“Phillipe Excoffier, the executive chef at the US Embassy in Paris, comes to Kitchen Stadium to challenge Iron Chef Flay. Will Chef Excoffier’s Parisian culinary flare impress the judges and beat out Flay’s southwestern spice? Tune in to see whose cuisine reigns supreme.”
That’s the on-line teaser for the current week’s Iron Chef America on the Food Network. I stumbled across the program while channel surfing prior to crawling in bed for some last minute studying – and it looked like a completely acceptable diversion. My brother enjoys Iron Chef and I watch it occasionally as a point of conversation with him.
The subject of the evening’s competition is the sea bream or dorade, a mild fish with lovely texture and endless possibilities. The early part of the show is wild and chaotic. After much mayhem and running about the kitchen the chefs settle down and ultimately present their flurry of finished plates to the judges.
Ironically, this episode encapsulates the cultural disparities between the American appetite vs. the European approach to food. The French presentation offers carefully composed, small artful portions. The US plates are colorful splotches of unstructured boldness. The flavor profiles are mild to bland for the European plates and robust to highly-spiced for the American versions.
Chef Excoffier presents his own variation of classical items such as a seafood forcemeat in a pastry cup, and a fillet covered with scale-like potatoes – with considerable focus on overall composition of textures, colors and flavors.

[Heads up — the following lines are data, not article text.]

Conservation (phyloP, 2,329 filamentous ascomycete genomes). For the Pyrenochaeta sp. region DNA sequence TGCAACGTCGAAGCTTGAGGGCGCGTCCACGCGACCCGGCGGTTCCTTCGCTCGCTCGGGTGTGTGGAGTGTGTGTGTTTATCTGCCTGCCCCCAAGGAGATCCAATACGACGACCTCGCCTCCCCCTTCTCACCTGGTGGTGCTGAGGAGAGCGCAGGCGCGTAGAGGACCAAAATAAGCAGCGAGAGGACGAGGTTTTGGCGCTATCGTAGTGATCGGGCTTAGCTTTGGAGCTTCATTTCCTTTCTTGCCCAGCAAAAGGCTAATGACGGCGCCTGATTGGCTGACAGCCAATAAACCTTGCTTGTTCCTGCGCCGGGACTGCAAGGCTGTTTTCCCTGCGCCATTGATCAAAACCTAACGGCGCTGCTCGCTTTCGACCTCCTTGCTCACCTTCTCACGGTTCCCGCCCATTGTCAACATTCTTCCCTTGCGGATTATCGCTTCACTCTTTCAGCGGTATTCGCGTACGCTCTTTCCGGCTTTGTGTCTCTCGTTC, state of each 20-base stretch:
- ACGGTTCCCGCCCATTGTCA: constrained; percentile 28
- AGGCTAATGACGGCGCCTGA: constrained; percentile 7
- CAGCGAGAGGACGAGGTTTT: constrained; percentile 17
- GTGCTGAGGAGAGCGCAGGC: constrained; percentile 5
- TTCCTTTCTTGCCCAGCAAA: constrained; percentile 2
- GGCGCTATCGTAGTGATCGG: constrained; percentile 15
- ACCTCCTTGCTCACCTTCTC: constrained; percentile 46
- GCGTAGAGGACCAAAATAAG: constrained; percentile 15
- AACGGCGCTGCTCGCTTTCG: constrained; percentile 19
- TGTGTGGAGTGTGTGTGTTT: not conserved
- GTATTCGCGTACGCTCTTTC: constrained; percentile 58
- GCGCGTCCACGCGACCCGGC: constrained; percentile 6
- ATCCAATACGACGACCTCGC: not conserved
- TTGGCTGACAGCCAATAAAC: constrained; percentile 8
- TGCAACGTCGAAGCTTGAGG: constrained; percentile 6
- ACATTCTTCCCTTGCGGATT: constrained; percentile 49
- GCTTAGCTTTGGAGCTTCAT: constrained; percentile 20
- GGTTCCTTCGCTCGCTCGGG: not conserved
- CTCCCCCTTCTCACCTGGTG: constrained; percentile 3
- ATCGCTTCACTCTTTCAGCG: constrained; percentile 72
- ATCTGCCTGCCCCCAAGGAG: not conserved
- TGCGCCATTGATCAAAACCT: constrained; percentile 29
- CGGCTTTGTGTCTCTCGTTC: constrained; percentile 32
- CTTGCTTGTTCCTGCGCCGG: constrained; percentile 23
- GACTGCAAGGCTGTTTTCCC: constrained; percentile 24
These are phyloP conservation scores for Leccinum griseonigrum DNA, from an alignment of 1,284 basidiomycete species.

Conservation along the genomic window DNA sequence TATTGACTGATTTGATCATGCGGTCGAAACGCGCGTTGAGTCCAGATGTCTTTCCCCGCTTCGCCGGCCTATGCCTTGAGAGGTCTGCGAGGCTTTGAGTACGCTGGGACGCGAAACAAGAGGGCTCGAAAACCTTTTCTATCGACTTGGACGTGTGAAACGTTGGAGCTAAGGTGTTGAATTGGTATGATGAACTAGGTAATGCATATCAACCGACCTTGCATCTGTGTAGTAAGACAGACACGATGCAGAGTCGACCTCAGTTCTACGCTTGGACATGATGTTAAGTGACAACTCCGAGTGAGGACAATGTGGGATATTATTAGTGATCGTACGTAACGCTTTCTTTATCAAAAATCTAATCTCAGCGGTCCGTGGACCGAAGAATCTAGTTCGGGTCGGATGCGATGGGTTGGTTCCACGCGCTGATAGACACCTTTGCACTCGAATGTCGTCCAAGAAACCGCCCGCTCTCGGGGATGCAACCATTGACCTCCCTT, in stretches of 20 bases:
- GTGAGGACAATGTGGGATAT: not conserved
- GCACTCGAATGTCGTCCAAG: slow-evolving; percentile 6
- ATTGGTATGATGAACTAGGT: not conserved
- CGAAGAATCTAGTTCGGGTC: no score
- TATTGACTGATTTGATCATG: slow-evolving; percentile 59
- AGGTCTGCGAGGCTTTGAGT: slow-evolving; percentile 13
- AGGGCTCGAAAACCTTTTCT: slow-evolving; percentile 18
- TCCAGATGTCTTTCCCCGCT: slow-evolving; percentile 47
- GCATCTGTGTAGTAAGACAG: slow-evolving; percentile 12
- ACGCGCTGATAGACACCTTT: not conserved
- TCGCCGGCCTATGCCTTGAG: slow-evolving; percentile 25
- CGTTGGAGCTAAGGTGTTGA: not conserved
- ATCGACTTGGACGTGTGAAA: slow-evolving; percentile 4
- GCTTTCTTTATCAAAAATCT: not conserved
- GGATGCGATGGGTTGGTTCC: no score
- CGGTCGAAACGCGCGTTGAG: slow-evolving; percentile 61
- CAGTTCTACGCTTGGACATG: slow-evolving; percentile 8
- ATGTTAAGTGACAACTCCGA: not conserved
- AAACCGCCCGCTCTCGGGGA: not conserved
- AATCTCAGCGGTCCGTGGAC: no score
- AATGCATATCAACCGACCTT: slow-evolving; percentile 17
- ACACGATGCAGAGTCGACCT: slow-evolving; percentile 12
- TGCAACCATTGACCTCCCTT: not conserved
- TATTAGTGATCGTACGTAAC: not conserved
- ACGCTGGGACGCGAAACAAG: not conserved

Bobby Flay counters this approach offering fillets adorned with 2 to 3 sauces per plate – all soaringly brilliant. There’s carpaccio covered with a piping hot spicy sauce that would surely mask any possible dorade texture or flavor; and ceviche – which one of the judges suggests is overpowered by citrus. Another is a dorade fillet poached in butter and perched atop a lovely cioppino. The soup is presented in mega-enormous white salad bowls, easily 10” in diameter, and the judges appear dwarfed and cartoon-like behind them – as they peer into these vast super-structures.
Finally, the judges have spoken. The decision is a crowding pleasing conclusion: It’s a knock out. Once again, Bobby Flay takes home the gold. I am disheartened as I flip off the TV and head to the comfort of my bed.
The program message is another a bleak reminder of what America has come to represent: Where big is beautiful and more is better.